The IRS questions around 6 million tax returns each year, through an audit or by a verification notice. WARNING: The IRS is not your friend or advocate–they are looking to fine you, increase what you owe them, or worse–much worse.
If you must prove items you have reported on your tax return, you may encounter obstacles in the process; especially if you failed to retain your receipts, statements or other records.
We always recommend that you get a tax professional to talk to the IRS for you. If a professional representative mistakenly says something that the IRS later disputes, the IRS will not be able to accuse you of lying–which is a felony.
Case #1 — What if you don’t have all the information to prove items on your return? Example: You deducted medical expenses, but when asked for proof, you no longer have receipts or even the list of medical providers, prescriptions, and other medical costs. Answer: You can retrace your steps. Determine your medical expenses for the year, and get receipts from doctors and pharmacies. Your bank statements and cancelled checks are a good starting point, if you still have access to these documents.
Case #2 — You operate a business that deducted office expenses and now you can’t find your receipts. The truth is, it may be logical that you would have expenses that the IRS should allow, even though you don’t have a receipt. The tax courts have provided some flexibility for this circumstance (the Cohan Rule), understanding that in the real world, a business must have overhead to operate and conduct its business. Therefore, the IRS provides some flexibility and can take your word that you had these expenses.
Items You Probably Can’t Recreate
The law requires some expenses to be documented at the same time the expense occurs, like:
- Travel and entertainment expenses: These expenses are required to be recorded by receipts made at the time the expense is incurred.
- Charitable contributions: All charitable contributions need receipts that accurately reflect the value of the contribution.
- Mileage records: You must record the mileage, date, place, and business purpose.
- Gambling losses: You must have receipts, tickets, statements and documentation like a diary or similar record of your losses and winnings.
If you don’t have these records, the IRS can disallow your deduction. As a practical matter, IRS auditors may allow some reconstruction of these expenses, under “reasonable” circumstances. Ask Elite Tax Services about handling an IRS audit.
Reconstructing Records for the IRS
First — at Elite Tax Services we always recommend to our clients that they set up a credit card that they use strictly for business related expenses. That way, they will always have easy access to documentation of each expense.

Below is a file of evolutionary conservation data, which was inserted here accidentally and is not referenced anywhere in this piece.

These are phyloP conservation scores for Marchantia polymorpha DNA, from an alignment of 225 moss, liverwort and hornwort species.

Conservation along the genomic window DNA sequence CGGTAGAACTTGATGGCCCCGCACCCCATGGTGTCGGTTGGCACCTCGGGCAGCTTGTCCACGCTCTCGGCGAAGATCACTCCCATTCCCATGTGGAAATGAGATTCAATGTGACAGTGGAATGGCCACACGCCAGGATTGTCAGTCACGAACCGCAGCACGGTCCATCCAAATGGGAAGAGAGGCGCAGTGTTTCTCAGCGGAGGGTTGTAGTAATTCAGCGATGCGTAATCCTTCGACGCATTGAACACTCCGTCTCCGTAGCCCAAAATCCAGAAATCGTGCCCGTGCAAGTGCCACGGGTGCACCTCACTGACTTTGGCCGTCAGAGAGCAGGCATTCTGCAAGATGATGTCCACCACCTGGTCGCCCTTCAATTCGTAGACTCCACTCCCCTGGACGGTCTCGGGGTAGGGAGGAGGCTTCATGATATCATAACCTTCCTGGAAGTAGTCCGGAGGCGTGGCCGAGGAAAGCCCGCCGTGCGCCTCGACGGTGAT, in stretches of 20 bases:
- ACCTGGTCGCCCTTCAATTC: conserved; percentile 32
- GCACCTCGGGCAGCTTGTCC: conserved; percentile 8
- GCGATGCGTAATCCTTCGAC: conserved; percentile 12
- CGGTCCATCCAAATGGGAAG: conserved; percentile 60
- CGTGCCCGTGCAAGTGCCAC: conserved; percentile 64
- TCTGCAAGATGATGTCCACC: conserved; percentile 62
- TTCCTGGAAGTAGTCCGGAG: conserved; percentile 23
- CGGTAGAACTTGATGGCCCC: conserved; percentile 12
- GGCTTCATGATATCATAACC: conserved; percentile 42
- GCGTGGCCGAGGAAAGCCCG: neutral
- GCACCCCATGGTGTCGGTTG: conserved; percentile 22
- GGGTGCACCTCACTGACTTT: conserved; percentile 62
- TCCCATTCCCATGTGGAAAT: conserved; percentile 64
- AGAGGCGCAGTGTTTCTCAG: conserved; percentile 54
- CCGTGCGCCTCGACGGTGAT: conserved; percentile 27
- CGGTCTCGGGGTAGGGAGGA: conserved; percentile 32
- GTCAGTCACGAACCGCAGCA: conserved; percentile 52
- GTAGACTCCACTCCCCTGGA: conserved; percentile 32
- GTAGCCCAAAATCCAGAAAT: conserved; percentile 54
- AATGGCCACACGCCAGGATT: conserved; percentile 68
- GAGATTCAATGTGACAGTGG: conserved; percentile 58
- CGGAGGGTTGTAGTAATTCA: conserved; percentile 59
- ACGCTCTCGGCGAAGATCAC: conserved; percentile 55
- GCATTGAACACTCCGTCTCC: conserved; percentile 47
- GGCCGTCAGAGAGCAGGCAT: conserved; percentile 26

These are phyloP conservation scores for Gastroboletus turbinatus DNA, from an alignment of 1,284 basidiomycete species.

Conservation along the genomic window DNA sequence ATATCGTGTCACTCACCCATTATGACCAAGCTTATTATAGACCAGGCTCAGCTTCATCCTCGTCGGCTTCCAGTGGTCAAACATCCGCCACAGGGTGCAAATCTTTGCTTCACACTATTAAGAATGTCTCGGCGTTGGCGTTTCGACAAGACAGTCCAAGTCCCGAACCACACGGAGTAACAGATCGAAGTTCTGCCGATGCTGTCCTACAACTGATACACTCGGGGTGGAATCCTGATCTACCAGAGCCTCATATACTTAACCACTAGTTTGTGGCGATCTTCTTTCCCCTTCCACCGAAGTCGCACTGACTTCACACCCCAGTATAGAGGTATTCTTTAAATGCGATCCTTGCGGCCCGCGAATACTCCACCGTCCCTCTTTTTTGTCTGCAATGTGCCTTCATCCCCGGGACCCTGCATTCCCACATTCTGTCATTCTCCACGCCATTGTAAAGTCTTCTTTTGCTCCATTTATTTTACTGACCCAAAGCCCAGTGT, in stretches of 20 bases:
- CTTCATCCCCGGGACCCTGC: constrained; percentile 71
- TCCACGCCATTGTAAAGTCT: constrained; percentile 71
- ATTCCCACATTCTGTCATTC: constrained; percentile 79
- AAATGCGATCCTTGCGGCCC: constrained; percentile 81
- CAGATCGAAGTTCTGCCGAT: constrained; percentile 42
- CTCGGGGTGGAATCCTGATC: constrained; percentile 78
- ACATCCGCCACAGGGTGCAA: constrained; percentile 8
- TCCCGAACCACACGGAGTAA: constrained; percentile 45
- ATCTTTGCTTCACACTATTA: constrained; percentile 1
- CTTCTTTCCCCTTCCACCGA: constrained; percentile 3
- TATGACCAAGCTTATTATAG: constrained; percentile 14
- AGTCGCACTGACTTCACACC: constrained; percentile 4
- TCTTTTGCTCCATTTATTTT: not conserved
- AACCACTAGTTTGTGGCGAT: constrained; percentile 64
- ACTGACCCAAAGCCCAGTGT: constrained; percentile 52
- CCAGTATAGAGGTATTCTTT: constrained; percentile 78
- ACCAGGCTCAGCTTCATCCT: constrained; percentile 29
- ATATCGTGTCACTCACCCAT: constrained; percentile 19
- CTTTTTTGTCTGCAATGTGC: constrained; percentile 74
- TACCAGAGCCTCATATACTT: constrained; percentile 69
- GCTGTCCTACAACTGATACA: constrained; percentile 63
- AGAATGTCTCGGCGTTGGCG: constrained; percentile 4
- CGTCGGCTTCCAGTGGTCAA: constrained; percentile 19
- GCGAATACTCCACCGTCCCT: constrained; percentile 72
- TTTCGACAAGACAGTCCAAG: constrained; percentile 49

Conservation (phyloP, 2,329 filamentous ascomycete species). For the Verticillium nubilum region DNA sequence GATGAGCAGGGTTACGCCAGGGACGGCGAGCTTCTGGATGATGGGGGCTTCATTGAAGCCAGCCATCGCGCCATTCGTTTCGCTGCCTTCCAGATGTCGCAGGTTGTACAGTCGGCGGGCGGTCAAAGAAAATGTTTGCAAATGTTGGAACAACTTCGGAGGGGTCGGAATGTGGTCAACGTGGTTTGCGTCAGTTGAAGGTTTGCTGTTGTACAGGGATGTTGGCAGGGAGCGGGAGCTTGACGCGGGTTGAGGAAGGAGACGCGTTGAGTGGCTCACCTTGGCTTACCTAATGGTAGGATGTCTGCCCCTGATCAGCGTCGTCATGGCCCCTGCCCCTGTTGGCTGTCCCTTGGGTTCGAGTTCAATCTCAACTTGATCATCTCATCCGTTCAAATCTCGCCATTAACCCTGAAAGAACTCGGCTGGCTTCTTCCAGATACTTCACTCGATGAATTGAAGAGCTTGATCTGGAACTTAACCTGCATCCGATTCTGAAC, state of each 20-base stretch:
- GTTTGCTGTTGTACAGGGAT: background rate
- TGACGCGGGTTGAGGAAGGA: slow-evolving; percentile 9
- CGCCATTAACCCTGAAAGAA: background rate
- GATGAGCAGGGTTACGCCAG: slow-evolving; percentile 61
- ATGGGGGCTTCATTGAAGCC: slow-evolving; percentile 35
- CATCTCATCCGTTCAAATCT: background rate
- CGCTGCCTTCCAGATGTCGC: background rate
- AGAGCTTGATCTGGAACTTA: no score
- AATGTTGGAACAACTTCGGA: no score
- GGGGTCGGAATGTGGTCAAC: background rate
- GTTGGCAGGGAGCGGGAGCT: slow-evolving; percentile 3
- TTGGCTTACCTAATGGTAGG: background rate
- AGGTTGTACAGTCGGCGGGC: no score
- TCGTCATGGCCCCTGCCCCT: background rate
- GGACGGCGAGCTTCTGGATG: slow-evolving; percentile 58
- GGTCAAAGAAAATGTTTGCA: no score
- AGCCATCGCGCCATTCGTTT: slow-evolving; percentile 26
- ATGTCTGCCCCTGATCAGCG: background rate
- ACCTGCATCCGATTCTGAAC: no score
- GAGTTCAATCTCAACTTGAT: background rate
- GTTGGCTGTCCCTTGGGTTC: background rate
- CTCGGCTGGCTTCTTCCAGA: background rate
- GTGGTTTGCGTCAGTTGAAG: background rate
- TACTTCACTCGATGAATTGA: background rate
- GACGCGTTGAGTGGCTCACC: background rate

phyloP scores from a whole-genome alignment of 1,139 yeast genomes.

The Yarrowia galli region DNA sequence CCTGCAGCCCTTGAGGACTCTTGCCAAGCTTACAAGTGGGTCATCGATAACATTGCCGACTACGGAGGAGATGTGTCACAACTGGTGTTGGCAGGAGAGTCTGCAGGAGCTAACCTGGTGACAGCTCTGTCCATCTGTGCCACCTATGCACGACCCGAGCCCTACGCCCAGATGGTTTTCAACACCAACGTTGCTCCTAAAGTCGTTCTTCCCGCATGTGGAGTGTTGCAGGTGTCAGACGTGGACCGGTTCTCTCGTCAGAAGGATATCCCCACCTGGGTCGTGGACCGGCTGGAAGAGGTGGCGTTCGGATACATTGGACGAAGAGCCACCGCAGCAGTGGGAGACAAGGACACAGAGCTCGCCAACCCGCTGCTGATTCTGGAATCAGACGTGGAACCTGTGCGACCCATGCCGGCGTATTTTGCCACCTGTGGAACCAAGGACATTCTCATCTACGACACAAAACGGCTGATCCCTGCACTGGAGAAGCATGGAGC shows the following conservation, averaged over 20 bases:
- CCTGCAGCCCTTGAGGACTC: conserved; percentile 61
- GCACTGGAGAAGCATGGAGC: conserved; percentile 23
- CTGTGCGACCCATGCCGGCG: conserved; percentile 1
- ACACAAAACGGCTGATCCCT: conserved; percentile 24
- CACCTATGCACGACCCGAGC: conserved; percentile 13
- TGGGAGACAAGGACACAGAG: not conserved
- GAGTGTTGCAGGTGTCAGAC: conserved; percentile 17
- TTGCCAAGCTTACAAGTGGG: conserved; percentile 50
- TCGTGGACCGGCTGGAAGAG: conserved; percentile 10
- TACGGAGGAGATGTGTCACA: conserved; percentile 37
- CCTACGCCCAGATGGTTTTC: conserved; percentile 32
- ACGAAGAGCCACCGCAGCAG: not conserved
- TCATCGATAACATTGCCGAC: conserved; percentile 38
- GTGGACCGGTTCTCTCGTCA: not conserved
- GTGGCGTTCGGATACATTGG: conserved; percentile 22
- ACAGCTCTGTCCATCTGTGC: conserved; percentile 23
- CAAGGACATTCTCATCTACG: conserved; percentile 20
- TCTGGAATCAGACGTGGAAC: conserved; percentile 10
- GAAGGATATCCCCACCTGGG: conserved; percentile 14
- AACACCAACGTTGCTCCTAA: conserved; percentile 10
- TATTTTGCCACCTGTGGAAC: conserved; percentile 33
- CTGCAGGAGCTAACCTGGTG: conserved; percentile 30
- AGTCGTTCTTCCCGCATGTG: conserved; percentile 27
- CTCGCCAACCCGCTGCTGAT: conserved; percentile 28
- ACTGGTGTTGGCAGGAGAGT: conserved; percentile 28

If the IRS demands that you provide records that you don’t currently possess, it’s important that you immediately begin to reconstruct the items they are looking for. It can take a while to put the records together, so start right away so you can meet the IRS deadline. The IRS is not known for its patience or compassion.
You may need to reconstruct your records, or simply provide a valid explanation of a deduction instead of the original receipts to support the expense. If the IRS disagrees with your proof or explanation, you can appeal the decision. You may also have to argue against penalties during the audit by providing facts about how you made your best effort to comply.
Lack of Records Often Leads to a 20% IRS ‘Negligence Penalty’
Tips to reconstruct your records:
- Obtain and review bank account and credit card statements. They are often a good list of what you paid. They may also be a good substitute if you don’t have receipts.
- Vendors and suppliers may have duplicate records. Reach out to them if you need a copy.
- Appointment books can provide back-up information about travel, the number of clients, and frequency of service.
- Cell phone records can help establish dates of service or assist in reconstructing expenses.
- You may be able to reconstruct mileage estimates with online map tools. You can’t just estimate miles per week x 52 = miles to deduct. Consider periods of no travel, or extra travel.
If you reconstruct or estimate expenses in a way other than what the IRS requires, create a declaration, and sign it under penalty of perjury.
Use a Tax Professional
Filing your taxes properly is difficult. Dealing with IRS tax problems can be devastating. Tax professionals can help when you can’t get access to all the records the IRS may be asking for, and can shield you from criminal liability for lying to the IRS, as long as you’re honest with your tax pro.
An experienced tax professional knows your options, as well as the likelihood of an IRS agent accepting your reconstruction of documentation. She can also get you back on track and get your record-keeping back into shape.
We’re Here to Help
Elite Tax Services — We care, and are BIG enough to meet all your needs, yet small enough to know your name.